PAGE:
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Another Case for Free Speech

Conflicted rulings in circuit courts anticipate a free speech debate on the Supreme Court.

Supreme Court of the United States
The Supreme Court on October 11, 2022, in Washington, D.C. (Kent Nishimura / Los Angeles Times via Getty Images)

God bless Texas. A case the state recently won at the circuit level is almost certainly headed to the Supreme Court. The Texas law, upheld, makes it illegal for social media giants to censor, delete, or otherwise interfere with viewpoints in what is known as content discrimination.

If the Supreme Court stands with the circuit court decision, that means Twitter, Facebook, YouTube, Instagram, et al., would no longer be able to blanket ban "ideas" such as the Hunter Biden laptop story, or ban users simply because of the point of view they support about vaccinations. The challenges are mighty, but the case is potentially a landmark one for free speech in the 21st century.

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The story actually begins in Florida, where the state tried to enact a law similar to Texas's, which protects politicians and journalists (sidestepping the complex question of which users fall into those categories) on social media from corporate censorship. The law, as in Texas, is narrowly focused on content or viewpoint censorship, the worst kind according to Supreme Court precedent.

Content discrimination seeks to outlaw speech based on the point of view it holds ("some vaccines are bad," "Biden is a dangerous president.") It is particularly injurious to the idea of free speech because it seeks to shut down dissent, to stifle debate, and to prevent things from even entering the marketplace of ideas. The cure for bad speech is more free speech, not censorship, the Court has long held, and what social media companies are doing at present is just the opposite. How can an idea be debated if one side is blocked?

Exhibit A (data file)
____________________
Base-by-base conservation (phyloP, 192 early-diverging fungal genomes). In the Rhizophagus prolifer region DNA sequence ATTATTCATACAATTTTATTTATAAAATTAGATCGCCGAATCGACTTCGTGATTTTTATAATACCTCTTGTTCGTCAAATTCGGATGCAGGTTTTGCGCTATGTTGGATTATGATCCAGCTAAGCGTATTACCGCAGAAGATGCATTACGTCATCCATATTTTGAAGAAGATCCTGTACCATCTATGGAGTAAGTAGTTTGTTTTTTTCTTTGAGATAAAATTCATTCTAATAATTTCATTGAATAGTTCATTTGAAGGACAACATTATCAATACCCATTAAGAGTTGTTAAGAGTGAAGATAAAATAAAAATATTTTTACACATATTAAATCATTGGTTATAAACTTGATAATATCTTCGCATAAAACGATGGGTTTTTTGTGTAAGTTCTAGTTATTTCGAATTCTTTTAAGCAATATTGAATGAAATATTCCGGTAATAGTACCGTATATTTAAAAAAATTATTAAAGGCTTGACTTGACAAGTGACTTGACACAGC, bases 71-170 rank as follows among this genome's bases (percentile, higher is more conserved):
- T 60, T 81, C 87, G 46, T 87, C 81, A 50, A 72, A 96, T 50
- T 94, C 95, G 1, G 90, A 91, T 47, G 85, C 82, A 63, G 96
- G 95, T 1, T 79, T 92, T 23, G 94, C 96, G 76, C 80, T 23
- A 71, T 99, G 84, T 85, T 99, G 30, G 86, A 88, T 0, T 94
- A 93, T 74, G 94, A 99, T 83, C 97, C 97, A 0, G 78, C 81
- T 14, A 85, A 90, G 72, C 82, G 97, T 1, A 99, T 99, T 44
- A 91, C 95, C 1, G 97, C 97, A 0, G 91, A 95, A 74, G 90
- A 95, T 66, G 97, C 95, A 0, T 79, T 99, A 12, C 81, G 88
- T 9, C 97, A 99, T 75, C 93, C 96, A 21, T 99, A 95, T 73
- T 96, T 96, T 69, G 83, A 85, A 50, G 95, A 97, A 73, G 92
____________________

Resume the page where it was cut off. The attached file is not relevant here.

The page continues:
The 11th Circuit Court struck down the Florida law, specifically stating that tech companies’ moderation decisions are protected by the First Amendment. This is in line with the social media giants' argument that they are best seen as a kind of newspaper, and newspapers of course have editors who decide all the time what articles get printed and which are left on the spike. The 11th Circuit said these decisions themselves are protected speech; "we conclude that social media platforms’ content-moderation activities — permitting, removing, prioritizing, and deprioritizing users and posts — constitute ‘speech’ within the meaning of the First Amendment.” Those rights to edit or censor precede any rights owed to the content itself.

And it does not matter if social media qualifies as a common carrier (as Florida claimed) or not. The 11th Circuit in Florida would have nothing of it, saying, “Neither law nor logic recognizes government authority to strip an entity of its First Amendment rights merely by labeling it a common carrier.”

As background, the uber-reason the First Amendment does not apply already to social media is of course that it is not run by the government and thus falls outside the 1A; only the government can formally "censor" and only the government is restrained by the 1A from interfering with free speech. Private companies may do what they like, and so when users join Facebook and click "Accept" to the Terms of Service, they circumvent the Constitution.

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Common carriers, on the other hand, are entities in this instance that provide wired and wireless communication services to the general public, such as the phone company. Because they are available to anyone to use, the law has long held they are subject to government regulation. Something similar separates highly regulated over-the-air broadcast networks from paid cable services, which is why Bill Maher can cuss on his show and NBC’s Lester Holt cannot.